August 24, 2015

CT aims to diversify sports events base

HBJ File Photo
HBJ File Photo
H. Scott Phelps, president of the Connecticut Convention & Sports Bureau

Q&A talks about the state's sporting events business with H. Scott Phelps, president of the Connecticut Convention & Sports Bureau (CTCSB).

Q: The Connecticut Convention & Sports Bureau was formed a few years ago to combine the marketing power of several groups to drive more business to various sporting venues across the state. What have been your biggest achievements to date?

A: Spending by sports promoters, athletes, coaches, officials and event attendees generate millions of dollars in revenue annually for Connecticut's economy by booking venues and contractors, staying at hotels, dining in restaurants, visiting leisure attractions, and shopping at retail establishments.

The Connecticut Sports Advisory Commission, a division of our office, is comprised of leaders from sports facilities and organizations across the state. It works with our sports marketing team, Bob Murdock and Tangier Pritchett, in partnership with the hospitality community to help sports event planners find venues, hotel accommodations and services so that they can have a successful experience in Connecticut.

Successful bookings include the 2017 U.S. Cyclocross Championship in Hartford's Riverside Park; 2016 USA Gymnastics Men's Championship and Women's Secret U.S. Classic at the XL Center; Mudderella New England at Thompson Speedway Motorsports Park; Soccer Resort New England Beach Blitz in West Haven; New England Region Volleyball Association's Husky Sweet 16 Tournament at Windsor's Husky Den; 2015 American Athletic Conference Men's Basketball Championship at the XL Center and its Women's Basketball Championship at Mohegan Sun; and the international soccer match between ACF Fiorentina vs. SL Benfica at Rentschler Field. This summer, two major fastpitch softball tournaments took place the same week: the U.S. Specialty Sports Association in East Hartford and the Amateur Softball Association of America in Stratford.

Q: What types of sports/sporting events do you focus on recruiting to the Hartford region?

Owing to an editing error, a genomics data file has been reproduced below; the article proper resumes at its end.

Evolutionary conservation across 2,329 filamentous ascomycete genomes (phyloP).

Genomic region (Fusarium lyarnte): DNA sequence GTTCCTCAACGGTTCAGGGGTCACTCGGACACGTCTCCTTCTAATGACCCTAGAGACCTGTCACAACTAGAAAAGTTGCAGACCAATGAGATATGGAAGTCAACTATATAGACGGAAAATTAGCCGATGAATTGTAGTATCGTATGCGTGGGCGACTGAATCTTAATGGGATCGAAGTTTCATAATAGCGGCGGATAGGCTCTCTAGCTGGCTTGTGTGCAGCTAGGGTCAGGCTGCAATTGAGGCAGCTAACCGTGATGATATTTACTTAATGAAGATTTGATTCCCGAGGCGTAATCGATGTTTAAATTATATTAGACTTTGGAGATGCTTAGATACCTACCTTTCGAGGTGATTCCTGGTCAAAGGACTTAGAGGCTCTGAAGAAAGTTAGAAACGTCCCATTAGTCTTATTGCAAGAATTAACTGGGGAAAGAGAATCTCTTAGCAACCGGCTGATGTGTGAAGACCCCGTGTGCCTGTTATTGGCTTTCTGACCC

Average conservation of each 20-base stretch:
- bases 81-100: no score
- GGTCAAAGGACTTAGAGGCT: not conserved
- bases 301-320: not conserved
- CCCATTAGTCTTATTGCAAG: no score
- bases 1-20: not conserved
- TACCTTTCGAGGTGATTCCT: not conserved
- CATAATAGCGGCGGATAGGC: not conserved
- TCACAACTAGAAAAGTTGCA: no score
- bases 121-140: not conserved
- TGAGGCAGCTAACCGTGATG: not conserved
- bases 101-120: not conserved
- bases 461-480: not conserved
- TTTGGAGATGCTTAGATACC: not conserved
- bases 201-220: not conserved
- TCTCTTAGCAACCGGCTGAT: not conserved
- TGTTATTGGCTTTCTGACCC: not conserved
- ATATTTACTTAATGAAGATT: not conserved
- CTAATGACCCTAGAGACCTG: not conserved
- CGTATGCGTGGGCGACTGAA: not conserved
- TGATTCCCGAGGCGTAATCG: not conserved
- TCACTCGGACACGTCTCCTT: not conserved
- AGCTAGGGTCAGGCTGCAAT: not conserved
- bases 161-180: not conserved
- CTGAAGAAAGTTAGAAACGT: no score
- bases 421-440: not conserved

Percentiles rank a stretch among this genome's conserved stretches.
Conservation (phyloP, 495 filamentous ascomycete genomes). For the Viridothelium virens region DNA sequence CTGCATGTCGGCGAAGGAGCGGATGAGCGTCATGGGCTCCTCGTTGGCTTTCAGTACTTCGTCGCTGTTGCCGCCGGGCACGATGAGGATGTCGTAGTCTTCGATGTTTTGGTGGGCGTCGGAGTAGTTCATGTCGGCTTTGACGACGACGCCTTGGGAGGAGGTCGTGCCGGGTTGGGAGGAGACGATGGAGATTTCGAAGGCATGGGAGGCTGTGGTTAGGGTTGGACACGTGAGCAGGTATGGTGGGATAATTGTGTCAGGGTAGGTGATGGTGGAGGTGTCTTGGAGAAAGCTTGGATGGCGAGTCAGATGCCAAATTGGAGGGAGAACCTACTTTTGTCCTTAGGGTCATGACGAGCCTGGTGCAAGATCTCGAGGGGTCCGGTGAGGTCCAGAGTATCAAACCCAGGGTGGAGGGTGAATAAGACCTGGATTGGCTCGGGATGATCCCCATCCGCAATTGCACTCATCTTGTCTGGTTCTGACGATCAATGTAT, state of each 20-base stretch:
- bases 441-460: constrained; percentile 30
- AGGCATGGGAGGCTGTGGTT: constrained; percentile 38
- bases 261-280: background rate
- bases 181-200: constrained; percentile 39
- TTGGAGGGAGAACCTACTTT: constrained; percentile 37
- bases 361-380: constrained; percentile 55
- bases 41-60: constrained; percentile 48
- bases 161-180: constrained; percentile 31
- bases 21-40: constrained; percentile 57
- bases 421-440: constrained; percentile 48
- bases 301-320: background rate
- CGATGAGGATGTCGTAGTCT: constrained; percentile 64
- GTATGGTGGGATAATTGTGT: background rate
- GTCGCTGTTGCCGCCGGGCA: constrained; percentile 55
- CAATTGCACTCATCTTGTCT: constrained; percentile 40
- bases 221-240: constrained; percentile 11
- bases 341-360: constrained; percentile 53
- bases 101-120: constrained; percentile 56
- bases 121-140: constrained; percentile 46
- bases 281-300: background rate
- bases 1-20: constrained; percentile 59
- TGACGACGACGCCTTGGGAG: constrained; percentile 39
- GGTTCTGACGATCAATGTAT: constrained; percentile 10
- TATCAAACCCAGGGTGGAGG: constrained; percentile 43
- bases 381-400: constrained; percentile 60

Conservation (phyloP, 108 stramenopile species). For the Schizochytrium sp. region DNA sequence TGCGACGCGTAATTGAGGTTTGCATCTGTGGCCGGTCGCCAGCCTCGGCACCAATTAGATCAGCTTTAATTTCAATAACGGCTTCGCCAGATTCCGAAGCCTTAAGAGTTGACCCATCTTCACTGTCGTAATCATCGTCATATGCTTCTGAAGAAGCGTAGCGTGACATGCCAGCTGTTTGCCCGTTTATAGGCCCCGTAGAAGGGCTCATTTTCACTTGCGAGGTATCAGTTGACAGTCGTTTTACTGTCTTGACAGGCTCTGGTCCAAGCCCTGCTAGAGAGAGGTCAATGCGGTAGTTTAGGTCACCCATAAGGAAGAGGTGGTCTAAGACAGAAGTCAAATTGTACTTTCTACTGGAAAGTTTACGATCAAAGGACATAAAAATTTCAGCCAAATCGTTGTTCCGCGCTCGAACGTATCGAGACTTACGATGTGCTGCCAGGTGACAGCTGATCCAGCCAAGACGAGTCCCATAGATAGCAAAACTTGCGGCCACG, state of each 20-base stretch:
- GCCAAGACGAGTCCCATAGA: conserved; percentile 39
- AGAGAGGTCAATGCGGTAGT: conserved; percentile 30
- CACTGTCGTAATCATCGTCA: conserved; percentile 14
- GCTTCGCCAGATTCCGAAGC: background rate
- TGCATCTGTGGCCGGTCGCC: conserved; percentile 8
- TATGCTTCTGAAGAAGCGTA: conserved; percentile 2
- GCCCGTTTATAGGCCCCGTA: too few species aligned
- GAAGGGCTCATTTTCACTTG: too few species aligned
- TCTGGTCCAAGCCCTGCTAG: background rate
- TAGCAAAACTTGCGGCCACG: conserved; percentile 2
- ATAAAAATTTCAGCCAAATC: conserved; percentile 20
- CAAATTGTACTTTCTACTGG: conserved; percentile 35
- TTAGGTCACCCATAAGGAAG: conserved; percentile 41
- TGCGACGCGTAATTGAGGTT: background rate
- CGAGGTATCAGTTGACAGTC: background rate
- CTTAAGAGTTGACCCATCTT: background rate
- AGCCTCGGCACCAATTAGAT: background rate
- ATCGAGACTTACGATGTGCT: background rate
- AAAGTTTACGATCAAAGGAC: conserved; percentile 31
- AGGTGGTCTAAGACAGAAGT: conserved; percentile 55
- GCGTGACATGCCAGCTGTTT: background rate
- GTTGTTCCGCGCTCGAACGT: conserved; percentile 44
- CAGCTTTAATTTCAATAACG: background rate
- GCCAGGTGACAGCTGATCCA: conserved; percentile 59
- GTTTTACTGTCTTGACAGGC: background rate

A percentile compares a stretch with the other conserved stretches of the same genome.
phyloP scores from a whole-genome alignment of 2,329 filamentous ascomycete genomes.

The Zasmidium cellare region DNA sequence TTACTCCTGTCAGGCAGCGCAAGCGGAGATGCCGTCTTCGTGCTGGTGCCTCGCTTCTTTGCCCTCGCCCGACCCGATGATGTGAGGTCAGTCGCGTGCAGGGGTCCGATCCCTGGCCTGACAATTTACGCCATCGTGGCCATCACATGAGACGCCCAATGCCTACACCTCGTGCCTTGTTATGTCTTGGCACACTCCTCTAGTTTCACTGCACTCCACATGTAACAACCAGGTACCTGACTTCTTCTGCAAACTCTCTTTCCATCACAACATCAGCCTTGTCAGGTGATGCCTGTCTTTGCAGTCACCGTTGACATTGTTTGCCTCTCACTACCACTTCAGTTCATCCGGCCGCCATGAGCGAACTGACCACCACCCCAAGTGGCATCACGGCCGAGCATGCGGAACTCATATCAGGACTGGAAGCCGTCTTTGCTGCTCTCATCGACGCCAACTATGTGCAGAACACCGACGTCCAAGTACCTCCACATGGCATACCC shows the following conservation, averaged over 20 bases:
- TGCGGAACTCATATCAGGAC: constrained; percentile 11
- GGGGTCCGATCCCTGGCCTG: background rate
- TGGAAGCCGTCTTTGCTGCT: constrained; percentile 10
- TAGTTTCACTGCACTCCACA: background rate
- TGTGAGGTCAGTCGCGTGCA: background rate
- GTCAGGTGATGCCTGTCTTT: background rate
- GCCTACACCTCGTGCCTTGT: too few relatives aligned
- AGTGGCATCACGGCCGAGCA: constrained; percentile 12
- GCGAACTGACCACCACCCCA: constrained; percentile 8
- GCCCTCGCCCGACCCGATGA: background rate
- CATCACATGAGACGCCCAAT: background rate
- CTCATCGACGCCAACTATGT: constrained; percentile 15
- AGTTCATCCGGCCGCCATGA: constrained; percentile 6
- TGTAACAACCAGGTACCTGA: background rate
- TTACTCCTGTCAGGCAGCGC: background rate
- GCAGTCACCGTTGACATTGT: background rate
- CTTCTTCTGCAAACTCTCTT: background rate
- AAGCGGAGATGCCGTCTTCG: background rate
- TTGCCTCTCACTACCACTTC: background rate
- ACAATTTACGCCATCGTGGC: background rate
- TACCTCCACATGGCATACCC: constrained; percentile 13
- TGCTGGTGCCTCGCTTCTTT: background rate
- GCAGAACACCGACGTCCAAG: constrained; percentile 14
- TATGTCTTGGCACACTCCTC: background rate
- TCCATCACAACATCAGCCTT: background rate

A: We work to bring all types of sports events to Connecticut. These range from those with rich history in our state, including ice hockey, golf, tennis, basketball, figure skating, soccer, gymnastics and softball, to other more niche sports such as ultimate frisbee, curling, badminton and fencing. The surge in popularity of lacrosse and rugby (added for the 2016 Olympics) show significant participation growth and definitely are on our radar.

To get the best return on limited resources, we focus on pursuing events that will have a significant impact on the economy by attracting a large number of participants and/or spectators, and those that will elevate the brand of Connecticut through media exposure.

Q: A new study by SmartAsset said the Hartford region's strong demographics indicate it should be home to one major league franchise. Do you agree with that, and do you envision Hartford ever getting a pro sports team?

Connecticut is home to a variety of professional sports, including the newly named Hartford Yard Goats and the recently formed Hartford FC of the Major Arena Soccer League.

As a season's ticket holder for the former Hartford Whalers, I would love to see a major league franchise here. The timing is right with exciting new restaurants and entertainment on Front Street and other parts of the city and suburbs. The addition of CTfastrak has expanded transportation options for coming Downtown.

A major obstacle may be those who just don't believe it can ever happen and are not open to new opportunities. But look at the growth in the Capital City in the last decade alone that includes the opening of the Connecticut Convention Center, Connecticut Science Center, Hartford Marriott Downtown, Front Street and now two new pro teams.

Q: Of all the sporting venues in Connecticut, which is the most underutilized? Why? How do we change it? Which sporting venue is having the most success?

For a compact state, we are fortunate to offer a wealth of sports venues — from outdoor stadiums and indoor arenas of various sizes, to ice rinks and auto speedways, and a wide range of turf fields used by a variety of sports. Connecticut's rolling hills, rivers, lakes and the shoreline also offer great appeal to sports promoters seeking scenic locations in all seasons.

That said, all venues are looking for more business; it always is about the next event. To decrease the amount of venue underutilization, we continually consider different uses for facilities during their traditional quiet periods. We explore what types of events we can bring in the summer or holiday periods to an ice arena or to a convention and meetings facility, and strategically identify potential sports promoters to pitch. We also creatively evaluate a venue for the non-traditional uses it could offer. For example, a motorsports facility's paved track can be ideal for bike races and running events, while the expanse of the facility lends itself to obstacle races, dog shows and sports festivals.

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